‘Blind’ writing is a solution for compulsive editors. If you feel critical about every word you produce and constantly delete and rewrite the same sentence, it may be better not to see what you write. Try typing with a dark screen to help you achieve momentum and mass before crafting your output.
Pardon = (formal) forgive; the act of excusing a mistake: I’m sure they will pardon the occasional mistake.
Excuse = give someone permission to stay away from school, work etc., or leave a classroom, meeting etc.: Can I be excused from swimming today please?
I beg your pardon is used (1) to apologize to a stranger because you have bumped into them by accident, sat in their seat by mistake, etc.: I beg your pardon. I didn’t know the table was reserved. (2) to politely ask someone to repeat what they have said: Does this bus go to Marble Arch?I beg your pardon? (3) when someone has said something that makes you feel surprised, shocked, angry etc.: Who’s that woman with long hair?I beg your pardon! That happens to be my wife.
In formal situations, you can use excuse/forgive me instead of I’m sorry: Please excuse me for taking so long to answer your letter.
Painful = (1) causing physical or psychological pain: The finger I trapped in the door is still very painful. The child wriggled free and gave me a painful kick on the ankle.His mischievous behavior brought back lot of painful memories.(2) causing misery, pain or distress: The painful process of treatment is going on. (3) exceptionally bad or displeasing: This movie was painful to watch.
Overdue= (1) (of payment) past due; being unpaid by the assigned date or at the scheduled time: The electric bill was two months overdue.An overdue installment.
Be/become overdue is used of payments, library books, video films that you have rented etc.: Even if the books are only one day overdue, you still have to pay a fine.
Expire is used of a license, contract, membership card, etc.: I wanted to pay by visa, but my card has expired.I suddenly realized that my driving license had expired.
Outdoor (WITHOUT s) is an adjective. Outdoor = located, suited for, or taking place in the open air: He enjoys the outdoor life.There are many outdoor activities in and around Coimbra.
Outdoors (WITH s) is an adverb. Outdoors = outside a building: He likes to work outdoors.
Outside = when you mean away from, use (get/go) out of (NOT outside): It does you good to get out of the city now and again.Without a passport, he would never have been able to get out of the country.
In British English, outside is not used with of: You aren’t allowed to park outside the bank.
In American English, both outside and outside of are used.
Originate = (1) come into existence; take on form or shape: The practice of Sati originated during ancient Ages. (2) to give rise to; initiate: The policy was originated by the previous administration.(3) to create something new: Darwin originated the theory of evolution.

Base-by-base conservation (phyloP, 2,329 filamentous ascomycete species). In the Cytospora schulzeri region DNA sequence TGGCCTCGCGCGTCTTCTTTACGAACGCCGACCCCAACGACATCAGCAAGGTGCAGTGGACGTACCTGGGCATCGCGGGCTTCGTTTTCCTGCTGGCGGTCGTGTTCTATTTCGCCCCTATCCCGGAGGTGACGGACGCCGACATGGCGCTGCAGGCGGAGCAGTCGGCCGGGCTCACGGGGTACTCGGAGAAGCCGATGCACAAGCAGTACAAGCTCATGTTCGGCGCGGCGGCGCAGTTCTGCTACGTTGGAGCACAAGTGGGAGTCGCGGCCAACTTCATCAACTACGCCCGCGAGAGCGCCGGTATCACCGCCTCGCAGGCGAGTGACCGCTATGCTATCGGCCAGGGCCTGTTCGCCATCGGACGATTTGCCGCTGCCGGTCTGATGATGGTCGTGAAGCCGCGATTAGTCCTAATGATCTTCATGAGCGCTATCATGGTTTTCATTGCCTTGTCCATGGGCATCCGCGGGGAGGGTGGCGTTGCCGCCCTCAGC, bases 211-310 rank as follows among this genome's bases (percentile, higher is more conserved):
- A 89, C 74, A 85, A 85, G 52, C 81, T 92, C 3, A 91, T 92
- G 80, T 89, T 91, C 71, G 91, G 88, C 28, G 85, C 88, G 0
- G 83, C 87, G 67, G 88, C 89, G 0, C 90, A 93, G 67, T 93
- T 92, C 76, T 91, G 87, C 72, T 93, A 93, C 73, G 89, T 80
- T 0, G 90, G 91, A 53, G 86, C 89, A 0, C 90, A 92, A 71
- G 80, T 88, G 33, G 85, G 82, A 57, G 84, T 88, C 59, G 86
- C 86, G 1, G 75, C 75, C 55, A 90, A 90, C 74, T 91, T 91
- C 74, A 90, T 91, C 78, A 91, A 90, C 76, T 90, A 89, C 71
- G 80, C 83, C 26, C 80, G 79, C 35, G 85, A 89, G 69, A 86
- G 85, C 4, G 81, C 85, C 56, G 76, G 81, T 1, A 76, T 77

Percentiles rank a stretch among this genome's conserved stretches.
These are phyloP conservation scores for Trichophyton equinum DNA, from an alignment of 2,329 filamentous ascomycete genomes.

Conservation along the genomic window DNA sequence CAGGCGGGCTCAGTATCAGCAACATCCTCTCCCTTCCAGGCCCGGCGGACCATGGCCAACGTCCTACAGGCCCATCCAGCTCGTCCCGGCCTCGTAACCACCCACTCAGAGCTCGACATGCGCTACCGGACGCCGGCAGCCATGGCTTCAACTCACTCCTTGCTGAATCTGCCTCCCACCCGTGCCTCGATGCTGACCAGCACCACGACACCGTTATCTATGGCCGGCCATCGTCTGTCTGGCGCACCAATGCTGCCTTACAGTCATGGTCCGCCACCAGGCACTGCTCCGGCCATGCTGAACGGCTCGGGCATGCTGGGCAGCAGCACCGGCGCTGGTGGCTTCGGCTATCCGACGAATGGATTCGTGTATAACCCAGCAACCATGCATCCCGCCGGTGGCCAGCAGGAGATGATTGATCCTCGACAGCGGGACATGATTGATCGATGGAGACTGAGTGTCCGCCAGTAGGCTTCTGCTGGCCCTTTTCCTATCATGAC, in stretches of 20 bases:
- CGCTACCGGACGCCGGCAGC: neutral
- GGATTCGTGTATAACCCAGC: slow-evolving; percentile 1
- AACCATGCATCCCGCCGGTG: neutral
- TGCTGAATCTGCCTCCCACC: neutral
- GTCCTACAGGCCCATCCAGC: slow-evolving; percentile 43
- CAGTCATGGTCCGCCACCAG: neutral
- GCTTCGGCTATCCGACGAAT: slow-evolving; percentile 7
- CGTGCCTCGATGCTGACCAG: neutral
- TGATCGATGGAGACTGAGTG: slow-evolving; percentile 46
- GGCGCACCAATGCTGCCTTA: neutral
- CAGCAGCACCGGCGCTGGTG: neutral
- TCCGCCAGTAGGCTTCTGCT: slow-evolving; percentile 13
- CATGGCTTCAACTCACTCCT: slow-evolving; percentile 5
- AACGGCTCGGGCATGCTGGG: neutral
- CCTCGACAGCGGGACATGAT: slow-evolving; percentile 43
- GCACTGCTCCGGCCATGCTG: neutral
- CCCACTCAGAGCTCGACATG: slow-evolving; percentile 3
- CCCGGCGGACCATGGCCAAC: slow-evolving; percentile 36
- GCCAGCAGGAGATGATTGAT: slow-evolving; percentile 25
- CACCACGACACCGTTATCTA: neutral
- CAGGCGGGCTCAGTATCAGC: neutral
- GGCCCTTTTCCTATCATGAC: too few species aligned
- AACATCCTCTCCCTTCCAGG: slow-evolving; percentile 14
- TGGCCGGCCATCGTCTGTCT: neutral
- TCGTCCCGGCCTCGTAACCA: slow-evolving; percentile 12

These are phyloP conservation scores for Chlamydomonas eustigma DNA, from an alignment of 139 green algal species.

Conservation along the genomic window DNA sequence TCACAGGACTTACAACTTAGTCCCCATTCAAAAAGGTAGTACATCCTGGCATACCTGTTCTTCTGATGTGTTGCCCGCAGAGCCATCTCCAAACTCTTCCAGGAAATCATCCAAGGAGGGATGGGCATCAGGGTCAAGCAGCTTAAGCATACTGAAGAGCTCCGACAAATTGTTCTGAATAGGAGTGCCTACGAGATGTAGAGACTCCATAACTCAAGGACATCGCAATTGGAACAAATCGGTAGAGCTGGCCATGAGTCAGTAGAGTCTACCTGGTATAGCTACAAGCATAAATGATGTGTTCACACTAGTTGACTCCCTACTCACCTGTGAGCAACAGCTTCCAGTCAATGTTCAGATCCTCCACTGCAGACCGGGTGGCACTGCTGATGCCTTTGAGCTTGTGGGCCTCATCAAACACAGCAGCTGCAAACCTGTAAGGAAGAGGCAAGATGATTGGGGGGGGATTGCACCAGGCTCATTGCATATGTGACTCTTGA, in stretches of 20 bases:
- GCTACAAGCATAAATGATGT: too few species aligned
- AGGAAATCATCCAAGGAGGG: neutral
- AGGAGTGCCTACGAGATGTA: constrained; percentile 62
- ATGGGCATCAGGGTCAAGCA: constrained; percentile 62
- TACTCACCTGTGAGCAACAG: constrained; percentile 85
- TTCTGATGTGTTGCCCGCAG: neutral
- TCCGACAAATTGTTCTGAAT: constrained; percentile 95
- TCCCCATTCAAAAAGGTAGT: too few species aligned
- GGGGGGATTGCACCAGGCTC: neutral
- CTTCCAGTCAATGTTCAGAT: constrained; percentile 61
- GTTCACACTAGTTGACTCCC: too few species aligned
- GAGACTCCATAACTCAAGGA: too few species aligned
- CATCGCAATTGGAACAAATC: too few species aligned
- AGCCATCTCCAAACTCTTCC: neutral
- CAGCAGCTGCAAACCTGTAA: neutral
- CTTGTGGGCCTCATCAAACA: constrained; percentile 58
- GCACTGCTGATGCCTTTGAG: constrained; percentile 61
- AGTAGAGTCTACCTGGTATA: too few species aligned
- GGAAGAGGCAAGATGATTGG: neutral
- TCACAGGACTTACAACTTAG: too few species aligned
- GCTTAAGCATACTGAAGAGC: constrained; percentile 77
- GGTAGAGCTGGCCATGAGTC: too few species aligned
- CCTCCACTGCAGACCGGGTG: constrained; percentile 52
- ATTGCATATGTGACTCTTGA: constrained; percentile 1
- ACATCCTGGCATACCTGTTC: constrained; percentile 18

Originate is used in connection with things, ideas, customs etc. (NOT people): No one really knows how the solar system originated.
If you are born in and/or grow up in a particular place, town, country etc., you come from that place: Where does Agneta come from- Sweden or Norway?
Words that enter a language from other languages come from (or are derived from) those languages: The name terrier comes from the Latin word terra meaning the earth.
Oral = (1) using speech rather than writing: Always go for a written agreement in business than relying on an oral agreement.In the oral examination, she was asked to recite the name of all presidents. (2) of or relating to mouth: He has undergone an oral surgery.She practices good oral hygiene by brushing her teeth at least twice a day.
Both the words Spoken and Oral can be used to refer to language skills and the communication of information. However, oral is slightly more technical than spoken. The use of oral to mean spoken is restricted to certain technical phrases used in education: Oral skills, An oral examination.
Use opposite and the opposite of only when you mean that two things are altogether different in nature, quality, or significance: thought that the medicine would make him sleepy, but it had the opposite effect.The opposite of long is short.The two men went off in opposite directions. (= one went to the left and one to the right)
To describe people opinions, life styles, ways of thinking etc., the usual word is different: These two schools of thought are completely different.
One thing is opposite another thing (WITHOUT to/of): The nearest bus stop is opposite the bank.
When opposite means facing the speaker or the person/place being talked about,it comes immediately after the noun: The house opposite is also for sale.
Operate = (1) direct or control something: Do you know how to operate this machinery? (2) perform surgery on (medicine): Have you heard what happened to the last patient he operated on? (3) to perform a function or work: The motor operates smoothly.The camera also operates underwater. (4) to be involved in military activities: A militant group is operating against the government.
Operation = (1) the state of being in effect or being operative: That law is no longer in operation. (2) a planned activity involving many people performing various actions: They planned a rescue operation. (3) a medical procedure involving an incision with instruments: My mother is having an operation tomorrow. Mr. Barrett is going to have an operation on his back.
Once = (1) one time only: You have to take this medicine once a day. (2) whenever; as soon as: Once it stops raining, we can go out. (3) at some indefinite time in the past: She was a very popular actress once. (4) used in negative sentences and questions, and after if to mean ever or at all: He didn’t once thank me.If she once decides to do something, it becomes difficult to change her mind.